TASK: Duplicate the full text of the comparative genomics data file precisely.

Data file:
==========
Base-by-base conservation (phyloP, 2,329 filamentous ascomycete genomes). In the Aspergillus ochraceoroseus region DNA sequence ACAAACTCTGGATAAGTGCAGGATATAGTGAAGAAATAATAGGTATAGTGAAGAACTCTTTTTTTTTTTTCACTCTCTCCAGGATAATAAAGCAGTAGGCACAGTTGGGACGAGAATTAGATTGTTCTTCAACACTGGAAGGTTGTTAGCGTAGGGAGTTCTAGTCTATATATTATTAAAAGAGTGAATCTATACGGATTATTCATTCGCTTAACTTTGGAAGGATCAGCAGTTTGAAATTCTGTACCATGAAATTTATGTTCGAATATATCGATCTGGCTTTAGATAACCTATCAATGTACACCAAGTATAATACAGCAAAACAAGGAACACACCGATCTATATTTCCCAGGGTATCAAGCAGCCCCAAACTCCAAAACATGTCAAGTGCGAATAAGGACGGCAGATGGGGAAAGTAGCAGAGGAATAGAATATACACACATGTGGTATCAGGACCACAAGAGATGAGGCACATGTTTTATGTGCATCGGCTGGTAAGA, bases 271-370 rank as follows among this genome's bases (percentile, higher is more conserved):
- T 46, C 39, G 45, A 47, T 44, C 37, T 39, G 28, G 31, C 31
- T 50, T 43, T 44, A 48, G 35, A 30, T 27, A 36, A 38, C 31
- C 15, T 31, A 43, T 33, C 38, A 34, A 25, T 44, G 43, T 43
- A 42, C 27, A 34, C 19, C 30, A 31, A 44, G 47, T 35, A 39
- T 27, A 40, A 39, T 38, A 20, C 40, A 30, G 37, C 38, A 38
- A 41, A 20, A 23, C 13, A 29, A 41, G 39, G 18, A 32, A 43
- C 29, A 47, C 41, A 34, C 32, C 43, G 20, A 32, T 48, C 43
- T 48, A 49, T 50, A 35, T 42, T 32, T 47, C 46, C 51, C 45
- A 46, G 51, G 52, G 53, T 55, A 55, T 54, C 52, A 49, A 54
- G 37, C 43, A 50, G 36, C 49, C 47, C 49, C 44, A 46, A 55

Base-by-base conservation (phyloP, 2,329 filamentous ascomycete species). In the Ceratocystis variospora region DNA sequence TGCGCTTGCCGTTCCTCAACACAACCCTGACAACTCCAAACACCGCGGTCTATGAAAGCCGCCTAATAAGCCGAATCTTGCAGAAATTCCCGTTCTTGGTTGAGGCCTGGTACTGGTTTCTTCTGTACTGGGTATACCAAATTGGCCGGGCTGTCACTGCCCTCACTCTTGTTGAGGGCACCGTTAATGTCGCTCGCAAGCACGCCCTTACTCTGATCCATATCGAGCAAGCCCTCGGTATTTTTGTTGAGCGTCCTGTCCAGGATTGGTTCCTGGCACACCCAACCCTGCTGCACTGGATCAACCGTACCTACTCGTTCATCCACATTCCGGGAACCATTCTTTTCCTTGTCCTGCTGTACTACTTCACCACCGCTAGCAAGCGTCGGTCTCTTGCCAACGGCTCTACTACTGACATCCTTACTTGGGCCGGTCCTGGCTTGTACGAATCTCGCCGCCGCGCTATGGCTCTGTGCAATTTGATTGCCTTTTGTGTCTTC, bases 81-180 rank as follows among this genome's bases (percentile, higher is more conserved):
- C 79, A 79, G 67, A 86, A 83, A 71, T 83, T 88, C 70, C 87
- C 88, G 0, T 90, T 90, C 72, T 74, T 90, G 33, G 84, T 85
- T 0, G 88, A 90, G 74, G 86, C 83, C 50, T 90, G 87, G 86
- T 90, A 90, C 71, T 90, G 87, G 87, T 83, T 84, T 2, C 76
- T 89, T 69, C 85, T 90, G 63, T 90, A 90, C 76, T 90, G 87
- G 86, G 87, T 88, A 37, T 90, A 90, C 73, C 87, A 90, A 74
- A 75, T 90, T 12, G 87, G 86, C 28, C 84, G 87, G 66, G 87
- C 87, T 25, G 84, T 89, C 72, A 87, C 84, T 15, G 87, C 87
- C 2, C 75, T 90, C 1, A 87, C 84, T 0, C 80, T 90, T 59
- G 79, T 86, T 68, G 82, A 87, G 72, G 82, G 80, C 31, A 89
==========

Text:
Base-by-base conservation (phyloP, 2,329 filamentous ascomycete genomes). In the Aspergillus ochraceoroseus region DNA sequence ACAAACTCTGGATAAGTGCAGGATATAGTGAAGAAATAATAGGTATAGTGAAGAACTCTTTTTTTTTTTTCACTCTCTCCAGGATAATAAAGCAGTAGGCACAGTTGGGACGAGAATTAGATTGTTCTTCAACACTGGAAGGTTGTTAGCGTAGGGAGTTCTAGTCTATATATTATTAAAAGAGTGAATCTATACGGATTATTCATTCGCTTAACTTTGGAAGGATCAGCAGTTTGAAATTCTGTACCATGAAATTTATGTTCGAATATATCGATCTGGCTTTAGATAACCTATCAATGTACACCAAGTATAATACAGCAAAACAAGGAACACACCGATCTATATTTCCCAGGGTATCAAGCAGCCCCAAACTCCAAAACATGTCAAGTGCGAATAAGGACGGCAGATGGGGAAAGTAGCAGAGGAATAGAATATACACACATGTGGTATCAGGACCACAAGAGATGAGGCACATGTTTTATGTGCATCGGCTGGTAAGA, bases 271-370 rank as follows among this genome's bases (percentile, higher is more conserved):
- T 46, C 39, G 45, A 47, T 44, C 37, T 39, G 28, G 31, C 31
- T 50, T 43, T 44, A 48, G 35, A 30, T 27, A 36, A 38, C 31
- C 15, T 31, A 43, T 33, C 38, A 34, A 25, T 44, G 43, T 43
- A 42, C 27, A 34, C 19, C 30, A 31, A 44, G 47, T 35, A 39
- T 27, A 40, A 39, T 38, A 20, C 40, A 30, G 37, C 38, A 38
- A 41, A 20, A 23, C 13, A 29, A 41, G 39, G 18, A 32, A 43
- C 29, A 47, C 41, A 34, C 32, C 43, G 20, A 32, T 48, C 43
- T 48, A 49, T 50, A 35, T 42, T 32, T 47, C 46, C 51, C 45
- A 46, G 51, G 52, G 53, T 55, A 55, T 54, C 52, A 49, A 54
- G 37, C 43, A 50, G 36, C 49, C 47, C 49, C 44, A 46, A 55

Base-by-base conservation (phyloP, 2,329 filamentous ascomycete species). In the Ceratocystis variospora region DNA sequence TGCGCTTGCCGTTCCTCAACACAACCCTGACAACTCCAAACACCGCGGTCTATGAAAGCCGCCTAATAAGCCGAATCTTGCAGAAATTCCCGTTCTTGGTTGAGGCCTGGTACTGGTTTCTTCTGTACTGGGTATACCAAATTGGCCGGGCTGTCACTGCCCTCACTCTTGTTGAGGGCACCGTTAATGTCGCTCGCAAGCACGCCCTTACTCTGATCCATATCGAGCAAGCCCTCGGTATTTTTGTTGAGCGTCCTGTCCAGGATTGGTTCCTGGCACACCCAACCCTGCTGCACTGGATCAACCGTACCTACTCGTTCATCCACATTCCGGGAACCATTCTTTTCCTTGTCCTGCTGTACTACTTCACCACCGCTAGCAAGCGTCGGTCTCTTGCCAACGGCTCTACTACTGACATCCTTACTTGGGCCGGTCCTGGCTTGTACGAATCTCGCCGCCGCGCTATGGCTCTGTGCAATTTGATTGCCTTTTGTGTCTTC, bases 81-180 rank as follows among this genome's bases (percentile, higher is more conserved):
- C 79, A 79, G 67, A 86, A 83, A 71, T 83, T 88, C 70, C 87
- C 88, G 0, T 90, T 90, C 72, T 74, T 90, G 33, G 84, T 85
- T 0, G 88, A 90, G 74, G 86, C 83, C 50, T 90, G 87, G 86
- T 90, A 90, C 71, T 90, G 87, G 87, T 83, T 84, T 2, C 76
- T 89, T 69, C 85, T 90, G 63, T 90, A 90, C 76, T 90, G 87
- G 86, G 87, T 88, A 37, T 90, A 90, C 73, C 87, A 90, A 74
- A 75, T 90, T 12, G 87, G 86, C 28, C 84, G 87, G 66, G 87
- C 87, T 25, G 84, T 89, C 72, A 87, C 84, T 15, G 87, C 87
- C 2, C 75, T 90, C 1, A 87, C 84, T 0, C 80, T 90, T 59
- G 79, T 86, T 68, G 82, A 87, G 72, G 82, G 80, C 31, A 89